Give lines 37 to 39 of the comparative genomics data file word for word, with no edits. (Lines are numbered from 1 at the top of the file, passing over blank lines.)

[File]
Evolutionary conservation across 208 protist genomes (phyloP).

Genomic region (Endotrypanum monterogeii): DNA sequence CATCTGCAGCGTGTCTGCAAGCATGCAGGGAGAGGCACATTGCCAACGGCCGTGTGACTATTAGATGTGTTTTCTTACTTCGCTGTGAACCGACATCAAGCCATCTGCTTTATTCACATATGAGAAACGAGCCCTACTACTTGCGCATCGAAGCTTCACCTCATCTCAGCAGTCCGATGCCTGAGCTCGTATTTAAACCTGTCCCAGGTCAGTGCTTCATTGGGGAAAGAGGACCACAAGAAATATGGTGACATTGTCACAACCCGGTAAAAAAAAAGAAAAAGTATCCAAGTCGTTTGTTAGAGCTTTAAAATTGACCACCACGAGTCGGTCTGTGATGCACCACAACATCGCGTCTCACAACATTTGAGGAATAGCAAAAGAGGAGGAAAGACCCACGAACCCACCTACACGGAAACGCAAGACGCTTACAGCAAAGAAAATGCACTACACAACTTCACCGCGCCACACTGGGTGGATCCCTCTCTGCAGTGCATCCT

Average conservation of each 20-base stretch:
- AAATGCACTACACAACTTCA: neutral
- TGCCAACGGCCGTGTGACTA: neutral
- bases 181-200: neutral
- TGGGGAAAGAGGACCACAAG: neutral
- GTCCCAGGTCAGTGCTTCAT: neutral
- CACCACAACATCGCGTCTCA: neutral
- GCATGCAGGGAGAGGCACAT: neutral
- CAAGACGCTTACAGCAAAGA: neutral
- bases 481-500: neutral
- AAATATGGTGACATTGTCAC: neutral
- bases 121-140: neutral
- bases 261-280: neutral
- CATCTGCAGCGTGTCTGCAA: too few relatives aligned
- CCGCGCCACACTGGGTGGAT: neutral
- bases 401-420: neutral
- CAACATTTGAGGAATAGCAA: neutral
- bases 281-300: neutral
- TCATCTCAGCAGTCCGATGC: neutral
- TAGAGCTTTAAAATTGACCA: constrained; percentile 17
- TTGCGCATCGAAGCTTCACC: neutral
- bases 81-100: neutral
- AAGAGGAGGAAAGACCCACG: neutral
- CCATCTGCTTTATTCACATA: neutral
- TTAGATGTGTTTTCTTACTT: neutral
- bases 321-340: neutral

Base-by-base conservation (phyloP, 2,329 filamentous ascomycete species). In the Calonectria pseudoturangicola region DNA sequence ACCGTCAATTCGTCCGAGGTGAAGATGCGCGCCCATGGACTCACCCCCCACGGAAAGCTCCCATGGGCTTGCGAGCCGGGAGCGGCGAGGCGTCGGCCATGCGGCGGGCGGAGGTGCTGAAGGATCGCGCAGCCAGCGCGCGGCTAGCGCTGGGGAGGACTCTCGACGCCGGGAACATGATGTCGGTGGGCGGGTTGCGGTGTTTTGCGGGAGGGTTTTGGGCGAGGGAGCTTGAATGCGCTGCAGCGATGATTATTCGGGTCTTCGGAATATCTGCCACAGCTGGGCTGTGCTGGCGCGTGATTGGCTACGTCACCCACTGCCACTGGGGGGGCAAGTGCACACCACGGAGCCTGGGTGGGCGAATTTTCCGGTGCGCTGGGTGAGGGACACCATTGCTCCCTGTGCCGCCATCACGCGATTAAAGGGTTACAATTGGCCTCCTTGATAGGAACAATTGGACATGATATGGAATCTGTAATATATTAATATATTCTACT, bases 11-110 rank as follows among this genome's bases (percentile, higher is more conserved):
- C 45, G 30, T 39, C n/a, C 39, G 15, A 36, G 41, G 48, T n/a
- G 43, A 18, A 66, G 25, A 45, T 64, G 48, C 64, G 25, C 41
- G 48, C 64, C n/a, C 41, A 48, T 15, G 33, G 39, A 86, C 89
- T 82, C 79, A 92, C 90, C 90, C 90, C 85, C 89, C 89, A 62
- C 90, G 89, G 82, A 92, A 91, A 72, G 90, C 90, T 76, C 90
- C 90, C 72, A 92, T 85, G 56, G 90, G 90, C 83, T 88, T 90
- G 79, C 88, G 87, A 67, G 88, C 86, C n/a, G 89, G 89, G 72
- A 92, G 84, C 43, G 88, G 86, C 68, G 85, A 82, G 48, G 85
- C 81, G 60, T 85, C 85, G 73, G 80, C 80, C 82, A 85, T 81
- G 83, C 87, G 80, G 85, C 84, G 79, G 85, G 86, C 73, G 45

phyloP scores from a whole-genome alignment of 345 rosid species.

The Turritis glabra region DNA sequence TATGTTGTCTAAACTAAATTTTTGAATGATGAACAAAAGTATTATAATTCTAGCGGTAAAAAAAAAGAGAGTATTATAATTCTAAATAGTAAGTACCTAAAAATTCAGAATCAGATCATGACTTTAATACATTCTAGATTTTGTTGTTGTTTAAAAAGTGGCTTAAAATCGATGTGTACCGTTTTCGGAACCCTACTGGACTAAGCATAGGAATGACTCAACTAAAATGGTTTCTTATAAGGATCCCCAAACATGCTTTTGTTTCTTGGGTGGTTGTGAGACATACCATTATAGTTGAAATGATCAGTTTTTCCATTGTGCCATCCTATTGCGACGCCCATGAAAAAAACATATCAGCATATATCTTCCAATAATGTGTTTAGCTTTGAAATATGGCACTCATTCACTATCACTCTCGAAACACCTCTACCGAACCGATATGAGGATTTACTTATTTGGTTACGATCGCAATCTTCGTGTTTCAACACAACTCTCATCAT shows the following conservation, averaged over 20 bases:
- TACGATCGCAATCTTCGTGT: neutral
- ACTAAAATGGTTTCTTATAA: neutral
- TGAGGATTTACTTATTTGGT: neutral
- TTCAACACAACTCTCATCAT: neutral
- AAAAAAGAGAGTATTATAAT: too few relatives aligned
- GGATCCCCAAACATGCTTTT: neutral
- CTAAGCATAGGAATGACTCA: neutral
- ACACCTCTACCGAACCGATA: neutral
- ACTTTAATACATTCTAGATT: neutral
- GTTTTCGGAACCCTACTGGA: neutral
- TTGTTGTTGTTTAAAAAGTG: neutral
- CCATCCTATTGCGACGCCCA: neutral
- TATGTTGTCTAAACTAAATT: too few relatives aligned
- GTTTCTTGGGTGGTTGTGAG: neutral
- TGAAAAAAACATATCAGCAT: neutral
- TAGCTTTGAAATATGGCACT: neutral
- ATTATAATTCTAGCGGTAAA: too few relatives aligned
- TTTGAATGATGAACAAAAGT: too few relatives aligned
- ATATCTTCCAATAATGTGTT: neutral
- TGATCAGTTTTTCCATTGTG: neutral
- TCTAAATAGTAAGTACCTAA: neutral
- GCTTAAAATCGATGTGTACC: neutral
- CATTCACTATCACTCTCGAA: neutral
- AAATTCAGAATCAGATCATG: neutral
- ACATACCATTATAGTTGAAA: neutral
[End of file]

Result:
- A 92, G 84, C 43, G 88, G 86, C 68, G 85, A 82, G 48, G 85
- C 81, G 60, T 85, C 85, G 73, G 80, C 80, C 82, A 85, T 81
- G 83, C 87, G 80, G 85, C 84, G 79, G 85, G 86, C 73, G 45